2-tier pricing, image rules top incoming chief's agenda
David Westcott: “The two-tiered, stair-step pricing issue is foremost on all dealers' minds in some capacity.”
David Westcott, incoming chairman of the National Automobile Dealers Association, takes over at a pivotal time for the 16,000-member organization.
The group's new president, Peter Welch, started Feb. 1. Welch, Westcott and other board members will need to work together to chart a course for NADA at a time when many of the group's members are fuming over their relationships with factories.
"That's probably been a challenge for the 100 years that the association has been in business," Westcott says.
On topics such as dealership design specifications, Westcott knows the challenges of running a small store in a small market. He sells three brands at David Westcott Buick-GMC-Suzuki in Burlington, N.C., a city of about 50,000 about 40 miles northwest of Raleigh.
He used to sell Isuzu and Pontiac vehicles as well, before those brands were axed. Now, with Suzuki planning to stop selling cars in the United States, another of Westcott's franchises will become purely a parts and service business.
Westcott, 66, spoke with Staff Reporter Gabe Nelson.
What is at the top of your agenda?
The two-tiered, stair-step pricing issue is foremost on all dealers' minds in some capacity. We don't want the money to go away, but we would like it in a more fair and equitable way.
At the convention we're also going to be talking about the dealership of the future, and a study that we've had done to look down the road. That is tied in with our facilities study, which we're continuing to look at. If you spend $5 million on something, what is the return? We'll probably roll that study out also. Dealer profitability certainly is an issue. Cost shifting continues, and that comes to light from every dealer, when you talk to them about the challenges for the year.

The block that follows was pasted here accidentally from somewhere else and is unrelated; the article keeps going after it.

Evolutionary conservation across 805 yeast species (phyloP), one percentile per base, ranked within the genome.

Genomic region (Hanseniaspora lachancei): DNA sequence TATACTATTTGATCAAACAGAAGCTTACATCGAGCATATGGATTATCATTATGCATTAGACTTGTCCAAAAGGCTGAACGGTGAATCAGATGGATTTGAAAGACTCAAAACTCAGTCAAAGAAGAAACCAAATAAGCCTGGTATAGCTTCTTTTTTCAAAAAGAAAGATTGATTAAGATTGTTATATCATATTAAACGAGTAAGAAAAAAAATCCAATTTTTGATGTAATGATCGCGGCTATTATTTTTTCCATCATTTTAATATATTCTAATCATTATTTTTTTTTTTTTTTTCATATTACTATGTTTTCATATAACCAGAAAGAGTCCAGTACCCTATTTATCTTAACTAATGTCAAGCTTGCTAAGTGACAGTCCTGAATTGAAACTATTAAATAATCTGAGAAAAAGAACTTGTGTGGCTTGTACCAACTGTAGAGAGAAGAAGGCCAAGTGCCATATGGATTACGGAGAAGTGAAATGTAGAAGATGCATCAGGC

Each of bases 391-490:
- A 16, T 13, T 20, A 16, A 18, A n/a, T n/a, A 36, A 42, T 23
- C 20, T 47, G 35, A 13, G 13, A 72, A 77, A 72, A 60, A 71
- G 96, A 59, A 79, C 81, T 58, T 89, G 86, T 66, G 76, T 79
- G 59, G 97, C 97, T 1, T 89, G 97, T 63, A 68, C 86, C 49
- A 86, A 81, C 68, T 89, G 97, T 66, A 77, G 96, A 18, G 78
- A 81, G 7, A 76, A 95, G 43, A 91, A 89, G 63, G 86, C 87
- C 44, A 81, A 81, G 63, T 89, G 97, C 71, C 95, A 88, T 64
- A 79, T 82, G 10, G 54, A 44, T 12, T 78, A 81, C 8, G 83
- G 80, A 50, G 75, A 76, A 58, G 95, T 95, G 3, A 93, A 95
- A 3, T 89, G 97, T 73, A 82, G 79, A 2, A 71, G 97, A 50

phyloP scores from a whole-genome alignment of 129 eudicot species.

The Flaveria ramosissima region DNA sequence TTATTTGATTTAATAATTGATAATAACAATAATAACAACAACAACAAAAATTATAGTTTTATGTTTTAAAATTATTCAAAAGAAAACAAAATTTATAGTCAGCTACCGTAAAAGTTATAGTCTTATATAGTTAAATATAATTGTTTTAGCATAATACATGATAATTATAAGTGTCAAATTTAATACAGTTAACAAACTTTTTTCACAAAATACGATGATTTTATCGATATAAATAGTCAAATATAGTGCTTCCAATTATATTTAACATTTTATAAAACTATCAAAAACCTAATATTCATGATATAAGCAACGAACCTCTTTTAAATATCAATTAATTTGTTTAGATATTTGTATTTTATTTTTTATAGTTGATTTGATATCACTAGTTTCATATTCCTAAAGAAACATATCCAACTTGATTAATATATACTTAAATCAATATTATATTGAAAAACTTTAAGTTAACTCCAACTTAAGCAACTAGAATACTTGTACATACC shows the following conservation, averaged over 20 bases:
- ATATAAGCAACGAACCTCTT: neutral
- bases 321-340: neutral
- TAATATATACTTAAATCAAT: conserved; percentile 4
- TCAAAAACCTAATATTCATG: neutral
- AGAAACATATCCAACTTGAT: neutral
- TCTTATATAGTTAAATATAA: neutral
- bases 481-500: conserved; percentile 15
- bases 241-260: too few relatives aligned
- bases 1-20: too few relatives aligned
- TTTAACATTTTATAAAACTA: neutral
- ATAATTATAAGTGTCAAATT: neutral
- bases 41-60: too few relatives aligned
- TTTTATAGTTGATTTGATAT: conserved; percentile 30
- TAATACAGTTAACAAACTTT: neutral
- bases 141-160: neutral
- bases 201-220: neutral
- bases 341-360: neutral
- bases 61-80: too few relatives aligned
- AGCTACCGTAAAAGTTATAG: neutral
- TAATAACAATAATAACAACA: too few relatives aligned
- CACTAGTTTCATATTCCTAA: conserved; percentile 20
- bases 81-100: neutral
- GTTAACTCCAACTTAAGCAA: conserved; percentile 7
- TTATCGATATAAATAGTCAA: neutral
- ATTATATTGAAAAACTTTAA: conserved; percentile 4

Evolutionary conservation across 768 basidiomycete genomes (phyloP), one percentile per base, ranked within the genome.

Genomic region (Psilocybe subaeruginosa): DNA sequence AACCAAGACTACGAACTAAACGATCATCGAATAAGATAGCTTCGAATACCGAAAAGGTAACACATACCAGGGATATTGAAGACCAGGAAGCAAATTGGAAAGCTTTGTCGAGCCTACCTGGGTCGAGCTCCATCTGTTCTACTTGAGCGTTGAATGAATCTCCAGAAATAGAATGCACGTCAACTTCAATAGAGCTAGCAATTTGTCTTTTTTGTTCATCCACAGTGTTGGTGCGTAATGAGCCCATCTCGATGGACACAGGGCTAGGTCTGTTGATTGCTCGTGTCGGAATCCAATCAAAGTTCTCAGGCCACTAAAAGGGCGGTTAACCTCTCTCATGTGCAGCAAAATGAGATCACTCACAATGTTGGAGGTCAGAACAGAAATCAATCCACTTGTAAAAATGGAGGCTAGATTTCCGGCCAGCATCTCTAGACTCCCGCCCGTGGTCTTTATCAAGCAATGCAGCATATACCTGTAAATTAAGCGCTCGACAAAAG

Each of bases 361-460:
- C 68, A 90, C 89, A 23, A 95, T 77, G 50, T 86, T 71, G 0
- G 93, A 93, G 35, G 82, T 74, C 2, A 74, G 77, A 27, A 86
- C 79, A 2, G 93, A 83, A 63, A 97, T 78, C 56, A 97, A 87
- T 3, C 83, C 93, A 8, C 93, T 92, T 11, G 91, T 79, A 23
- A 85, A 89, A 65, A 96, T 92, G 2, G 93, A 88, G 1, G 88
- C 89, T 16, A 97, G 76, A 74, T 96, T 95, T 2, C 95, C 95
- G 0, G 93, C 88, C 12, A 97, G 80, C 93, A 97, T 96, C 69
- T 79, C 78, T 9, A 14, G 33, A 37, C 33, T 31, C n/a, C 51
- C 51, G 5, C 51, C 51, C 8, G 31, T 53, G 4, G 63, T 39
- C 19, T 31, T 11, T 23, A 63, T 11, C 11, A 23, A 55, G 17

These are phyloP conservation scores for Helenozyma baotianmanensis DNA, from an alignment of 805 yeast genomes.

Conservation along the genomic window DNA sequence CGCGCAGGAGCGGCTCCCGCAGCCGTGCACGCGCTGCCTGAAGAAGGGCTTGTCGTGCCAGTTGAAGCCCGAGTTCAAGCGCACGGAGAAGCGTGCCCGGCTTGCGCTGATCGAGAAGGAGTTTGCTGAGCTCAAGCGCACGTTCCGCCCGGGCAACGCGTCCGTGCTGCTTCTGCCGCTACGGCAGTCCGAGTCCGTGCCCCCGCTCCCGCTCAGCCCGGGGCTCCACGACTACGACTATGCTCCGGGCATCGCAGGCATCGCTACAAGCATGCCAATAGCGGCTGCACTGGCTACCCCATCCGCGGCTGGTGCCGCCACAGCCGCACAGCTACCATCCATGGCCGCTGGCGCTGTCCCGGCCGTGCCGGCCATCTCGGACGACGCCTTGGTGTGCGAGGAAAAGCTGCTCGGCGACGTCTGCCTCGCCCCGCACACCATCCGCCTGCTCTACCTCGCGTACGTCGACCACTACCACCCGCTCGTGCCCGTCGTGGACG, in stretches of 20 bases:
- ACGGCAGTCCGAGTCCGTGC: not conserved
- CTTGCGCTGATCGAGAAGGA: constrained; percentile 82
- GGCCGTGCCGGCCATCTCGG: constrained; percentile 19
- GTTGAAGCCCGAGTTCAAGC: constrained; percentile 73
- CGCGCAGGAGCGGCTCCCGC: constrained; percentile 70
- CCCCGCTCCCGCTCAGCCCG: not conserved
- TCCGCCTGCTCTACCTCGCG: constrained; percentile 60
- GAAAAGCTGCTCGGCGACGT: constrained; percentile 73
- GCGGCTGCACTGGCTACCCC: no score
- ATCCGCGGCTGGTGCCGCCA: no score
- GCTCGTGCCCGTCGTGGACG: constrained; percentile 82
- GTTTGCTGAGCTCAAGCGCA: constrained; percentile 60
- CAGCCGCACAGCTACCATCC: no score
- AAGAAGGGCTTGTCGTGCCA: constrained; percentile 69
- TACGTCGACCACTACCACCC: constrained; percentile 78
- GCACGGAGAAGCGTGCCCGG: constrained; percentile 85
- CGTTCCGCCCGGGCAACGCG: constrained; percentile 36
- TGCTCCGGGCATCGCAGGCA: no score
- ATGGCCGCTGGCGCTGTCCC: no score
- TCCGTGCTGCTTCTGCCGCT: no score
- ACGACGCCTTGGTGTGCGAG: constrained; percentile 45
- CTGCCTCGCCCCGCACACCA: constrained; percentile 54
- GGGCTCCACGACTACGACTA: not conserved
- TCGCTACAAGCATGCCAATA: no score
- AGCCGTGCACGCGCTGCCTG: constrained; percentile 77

And certainly, 54.5 miles per gallon is on everybody's mind. ... The rules are affecting consumers in how much these vehicles cost, and in a lot of cases, taking people out of the market. Finance institutions are not going to finance more money just because this car gets better fuel economy.
NADA recently picked a new president, Peter Welch. Why is he the right person for the job?
He knows the industry well. He's done a great job in California with a lot of the legislative issues in a challenging legislative state. He's a good thinker, hard worker and everybody -- at least a lot of the senior folks at NADA -- already knows him. We've worked with him for years.
Do you expect NADA to change its policy positions?
During our selection process, we told the candidates that we weren't looking to have someone who would come in and rebuild and change the entire organization. We do a lot of things right. We certainly can improve on things, and there will be challenges ahead yet. But he's not coming in to change the world.
NADA has criticized the new fuel economy rules, but they are in place, and President Obama will remain in office for the next four years. What do you do now?
It's still an issue. It still could be a legislative agenda, relative to making sure that the midterm review of these rules is 2017. We are still trying to promote that they review where they are in 2017 -- and not even before that -- because we need some time to evaluate what the manufacturers have done. Can they make it? What will the cost effect be on vehicles? And what type of vehicles are they going to be?
Are dealer-automaker relationships getting better or worse?
It's a mixed bag. With 30-plus manufacturers, you have some relationships which are very good. Some are improving. Some obviously need some concentration. That's probably been a challenge for the 100 years that the association has been in business. So we'll just continue to work with all of them, and hopefully improve those relationships, especially the ones that may be a little more challenging.